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RE: spec verbosity and algorithms

From: Larry Masinter <masinter@adobe.com>
Date: Fri, 22 Jan 2010 11:47:00 -0800
To: "julian.reschke@gmx.de" <julian.reschke@gmx.de>, Boris Zbarsky <bzbarsky@MIT.EDU>
CC: www-archive <www-archive@w3.org>
Message-ID: <C68CB012D9182D408CED7B884F441D4D5FE23C@nambxv01a.corp.adobe.com>
Alas, I think all of these have to go through submitting them as

What I've found useful in turning an algorithmic description into
a more concise one is a two-step process:

1) "How would I test this?": Write the test cases (or at least
the test plan for what the test cases should test) for how you 
would determine if an implementation matched the description.

2) "What are the test cases testing?" Looking at the test cases,
it's often easier to write a specification that isn't in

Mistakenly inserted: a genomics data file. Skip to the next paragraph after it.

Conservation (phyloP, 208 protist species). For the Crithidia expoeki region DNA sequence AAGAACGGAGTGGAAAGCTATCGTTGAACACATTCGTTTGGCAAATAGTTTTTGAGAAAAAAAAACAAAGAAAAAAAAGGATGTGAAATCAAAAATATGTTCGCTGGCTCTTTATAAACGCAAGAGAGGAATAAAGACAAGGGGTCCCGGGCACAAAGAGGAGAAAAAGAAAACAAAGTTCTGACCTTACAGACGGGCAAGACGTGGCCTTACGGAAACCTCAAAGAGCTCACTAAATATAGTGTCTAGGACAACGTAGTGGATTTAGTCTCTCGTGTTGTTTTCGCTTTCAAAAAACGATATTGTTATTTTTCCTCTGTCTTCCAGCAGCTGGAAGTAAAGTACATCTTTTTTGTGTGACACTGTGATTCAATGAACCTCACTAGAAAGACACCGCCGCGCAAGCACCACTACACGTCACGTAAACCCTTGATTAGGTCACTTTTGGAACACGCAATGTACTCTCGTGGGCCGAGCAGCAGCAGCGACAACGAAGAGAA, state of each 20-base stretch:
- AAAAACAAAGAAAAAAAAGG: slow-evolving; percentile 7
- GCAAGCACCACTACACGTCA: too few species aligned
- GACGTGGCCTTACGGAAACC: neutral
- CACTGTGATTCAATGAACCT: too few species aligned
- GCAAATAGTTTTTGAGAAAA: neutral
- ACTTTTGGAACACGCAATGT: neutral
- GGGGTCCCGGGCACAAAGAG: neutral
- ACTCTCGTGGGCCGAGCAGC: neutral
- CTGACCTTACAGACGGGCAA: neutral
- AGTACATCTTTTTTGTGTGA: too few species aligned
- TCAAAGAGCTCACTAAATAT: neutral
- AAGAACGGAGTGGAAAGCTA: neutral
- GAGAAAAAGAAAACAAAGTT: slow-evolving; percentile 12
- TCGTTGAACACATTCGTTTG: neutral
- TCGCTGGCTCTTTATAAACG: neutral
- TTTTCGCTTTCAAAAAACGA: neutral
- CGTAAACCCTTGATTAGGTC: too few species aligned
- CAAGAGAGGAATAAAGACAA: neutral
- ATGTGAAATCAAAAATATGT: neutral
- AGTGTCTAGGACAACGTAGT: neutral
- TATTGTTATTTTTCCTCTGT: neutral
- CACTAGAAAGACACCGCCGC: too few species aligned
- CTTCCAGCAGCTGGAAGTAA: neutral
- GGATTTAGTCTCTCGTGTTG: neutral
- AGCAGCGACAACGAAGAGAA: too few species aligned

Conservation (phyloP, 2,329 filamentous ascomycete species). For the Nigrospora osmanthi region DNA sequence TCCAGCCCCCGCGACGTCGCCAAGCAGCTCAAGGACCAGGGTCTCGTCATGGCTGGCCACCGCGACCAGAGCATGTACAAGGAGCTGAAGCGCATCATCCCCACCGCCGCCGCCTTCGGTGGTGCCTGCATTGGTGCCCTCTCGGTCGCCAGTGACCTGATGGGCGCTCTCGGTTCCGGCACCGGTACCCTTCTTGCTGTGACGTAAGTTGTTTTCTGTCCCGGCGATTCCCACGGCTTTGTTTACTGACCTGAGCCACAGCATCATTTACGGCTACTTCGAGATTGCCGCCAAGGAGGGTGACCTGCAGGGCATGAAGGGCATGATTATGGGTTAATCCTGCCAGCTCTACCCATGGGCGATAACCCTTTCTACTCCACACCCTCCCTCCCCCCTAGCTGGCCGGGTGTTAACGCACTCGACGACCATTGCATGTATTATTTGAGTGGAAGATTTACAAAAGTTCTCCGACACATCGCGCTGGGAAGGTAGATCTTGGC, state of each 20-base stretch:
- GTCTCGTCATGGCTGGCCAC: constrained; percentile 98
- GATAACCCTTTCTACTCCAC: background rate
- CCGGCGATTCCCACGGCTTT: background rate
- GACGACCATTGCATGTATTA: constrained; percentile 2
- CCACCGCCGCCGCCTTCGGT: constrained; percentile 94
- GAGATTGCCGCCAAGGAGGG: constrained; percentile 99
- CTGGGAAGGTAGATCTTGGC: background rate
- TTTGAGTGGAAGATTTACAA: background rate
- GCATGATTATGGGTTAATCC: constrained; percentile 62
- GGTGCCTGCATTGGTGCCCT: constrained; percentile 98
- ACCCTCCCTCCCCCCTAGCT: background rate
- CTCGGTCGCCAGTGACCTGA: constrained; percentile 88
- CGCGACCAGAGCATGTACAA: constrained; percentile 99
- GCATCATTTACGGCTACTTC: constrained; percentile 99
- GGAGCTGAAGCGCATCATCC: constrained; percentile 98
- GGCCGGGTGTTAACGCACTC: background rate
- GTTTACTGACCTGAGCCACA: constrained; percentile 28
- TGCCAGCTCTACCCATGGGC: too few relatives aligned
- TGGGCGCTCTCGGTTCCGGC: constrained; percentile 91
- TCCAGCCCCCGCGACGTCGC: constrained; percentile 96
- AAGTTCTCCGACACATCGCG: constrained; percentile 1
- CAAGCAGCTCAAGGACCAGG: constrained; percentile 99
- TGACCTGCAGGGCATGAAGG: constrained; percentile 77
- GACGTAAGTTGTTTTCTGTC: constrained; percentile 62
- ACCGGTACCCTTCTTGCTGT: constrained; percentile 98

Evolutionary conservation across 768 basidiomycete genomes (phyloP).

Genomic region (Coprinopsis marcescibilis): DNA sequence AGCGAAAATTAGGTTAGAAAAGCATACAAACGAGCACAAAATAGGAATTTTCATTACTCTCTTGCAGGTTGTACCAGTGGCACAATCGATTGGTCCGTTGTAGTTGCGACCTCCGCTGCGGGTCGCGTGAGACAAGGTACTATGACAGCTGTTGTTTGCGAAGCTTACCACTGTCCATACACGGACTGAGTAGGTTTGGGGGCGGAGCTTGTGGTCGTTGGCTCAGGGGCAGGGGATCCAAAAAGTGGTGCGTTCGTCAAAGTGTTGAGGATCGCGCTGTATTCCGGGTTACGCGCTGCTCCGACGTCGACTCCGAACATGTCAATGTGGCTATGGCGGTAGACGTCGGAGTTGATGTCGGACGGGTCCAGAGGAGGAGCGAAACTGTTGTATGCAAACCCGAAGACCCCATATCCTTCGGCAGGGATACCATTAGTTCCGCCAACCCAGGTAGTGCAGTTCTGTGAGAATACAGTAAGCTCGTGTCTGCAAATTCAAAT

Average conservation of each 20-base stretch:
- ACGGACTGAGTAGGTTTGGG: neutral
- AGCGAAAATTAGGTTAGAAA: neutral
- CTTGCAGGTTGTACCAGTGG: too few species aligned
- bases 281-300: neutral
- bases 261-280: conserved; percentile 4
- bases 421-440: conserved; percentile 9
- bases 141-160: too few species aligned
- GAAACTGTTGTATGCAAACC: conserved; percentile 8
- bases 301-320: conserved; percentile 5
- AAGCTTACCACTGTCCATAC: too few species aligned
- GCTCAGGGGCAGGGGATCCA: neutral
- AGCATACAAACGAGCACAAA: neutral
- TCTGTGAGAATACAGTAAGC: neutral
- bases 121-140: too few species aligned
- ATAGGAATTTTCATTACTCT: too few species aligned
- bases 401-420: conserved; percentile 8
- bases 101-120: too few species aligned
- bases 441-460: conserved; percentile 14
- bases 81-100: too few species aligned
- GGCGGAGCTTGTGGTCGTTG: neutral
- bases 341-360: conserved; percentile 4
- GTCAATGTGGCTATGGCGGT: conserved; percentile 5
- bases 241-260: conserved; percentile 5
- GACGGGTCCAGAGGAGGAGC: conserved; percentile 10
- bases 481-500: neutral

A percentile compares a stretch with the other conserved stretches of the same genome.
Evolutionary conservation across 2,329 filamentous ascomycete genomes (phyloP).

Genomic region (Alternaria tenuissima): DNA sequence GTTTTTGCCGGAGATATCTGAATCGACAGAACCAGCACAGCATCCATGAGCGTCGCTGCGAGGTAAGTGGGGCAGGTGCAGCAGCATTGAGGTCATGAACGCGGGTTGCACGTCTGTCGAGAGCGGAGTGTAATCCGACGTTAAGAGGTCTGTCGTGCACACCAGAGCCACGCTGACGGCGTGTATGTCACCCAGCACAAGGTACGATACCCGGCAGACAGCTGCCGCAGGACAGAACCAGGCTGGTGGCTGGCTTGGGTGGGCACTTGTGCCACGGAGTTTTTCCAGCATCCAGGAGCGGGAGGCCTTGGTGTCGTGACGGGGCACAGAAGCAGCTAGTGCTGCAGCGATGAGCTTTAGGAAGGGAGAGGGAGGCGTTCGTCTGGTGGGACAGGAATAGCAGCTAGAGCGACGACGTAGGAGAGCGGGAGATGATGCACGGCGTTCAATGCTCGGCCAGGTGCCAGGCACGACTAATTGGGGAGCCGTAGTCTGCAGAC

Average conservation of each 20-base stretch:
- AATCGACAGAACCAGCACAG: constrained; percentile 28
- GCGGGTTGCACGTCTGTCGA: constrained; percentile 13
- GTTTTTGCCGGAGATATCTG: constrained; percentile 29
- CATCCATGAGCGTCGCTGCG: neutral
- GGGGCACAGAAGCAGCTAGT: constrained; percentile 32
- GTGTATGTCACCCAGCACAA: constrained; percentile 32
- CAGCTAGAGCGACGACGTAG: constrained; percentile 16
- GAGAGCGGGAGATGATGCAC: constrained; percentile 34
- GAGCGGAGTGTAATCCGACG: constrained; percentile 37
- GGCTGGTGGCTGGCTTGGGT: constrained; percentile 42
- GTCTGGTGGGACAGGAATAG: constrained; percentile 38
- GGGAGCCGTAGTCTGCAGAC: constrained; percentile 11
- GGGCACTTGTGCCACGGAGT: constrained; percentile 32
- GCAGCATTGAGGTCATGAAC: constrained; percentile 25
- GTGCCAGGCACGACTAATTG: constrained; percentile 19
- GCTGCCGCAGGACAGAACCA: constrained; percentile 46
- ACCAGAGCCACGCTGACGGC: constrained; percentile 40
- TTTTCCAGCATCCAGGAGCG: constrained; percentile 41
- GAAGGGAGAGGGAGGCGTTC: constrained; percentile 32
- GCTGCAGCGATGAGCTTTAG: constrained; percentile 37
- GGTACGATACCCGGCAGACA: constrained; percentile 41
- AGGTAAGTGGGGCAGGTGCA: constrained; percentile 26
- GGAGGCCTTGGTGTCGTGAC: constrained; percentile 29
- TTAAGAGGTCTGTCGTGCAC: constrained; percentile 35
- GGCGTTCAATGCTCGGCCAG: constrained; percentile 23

algorithmic terms which describes what they are testing.

As we get down the road in the testing task force, I think it
may help simplifying the spec this way.


-----Original Message-----
From: public-html-request@w3.org [mailto:public-html-request@w3.org] On Behalf Of Julian Reschke
Sent: Friday, January 22, 2010 9:10 AM
To: Boris Zbarsky
Cc: public-html@w3.org
Subject: Re: spec verbosity and algorithms

Boris Zbarsky wrote:
> On 1/22/10 11:43 AM, Julian Reschke wrote:
>> This seems to be equivalent with
>> "Two origins A and B are said to be the same if they are of identical
>> type (opaque identifier or tuple), and all of their components have
>> identical values.".
> It's not.  Your phrasing makes all opaque identifier origins (which have 
> no "components") the same.

Of course the intent was to consider that a component.

> I do agree that less verbose is nice, if it can be done without losing 
> correctness and clarity, though.

Received on Friday, 22 January 2010 19:47:34 UTC

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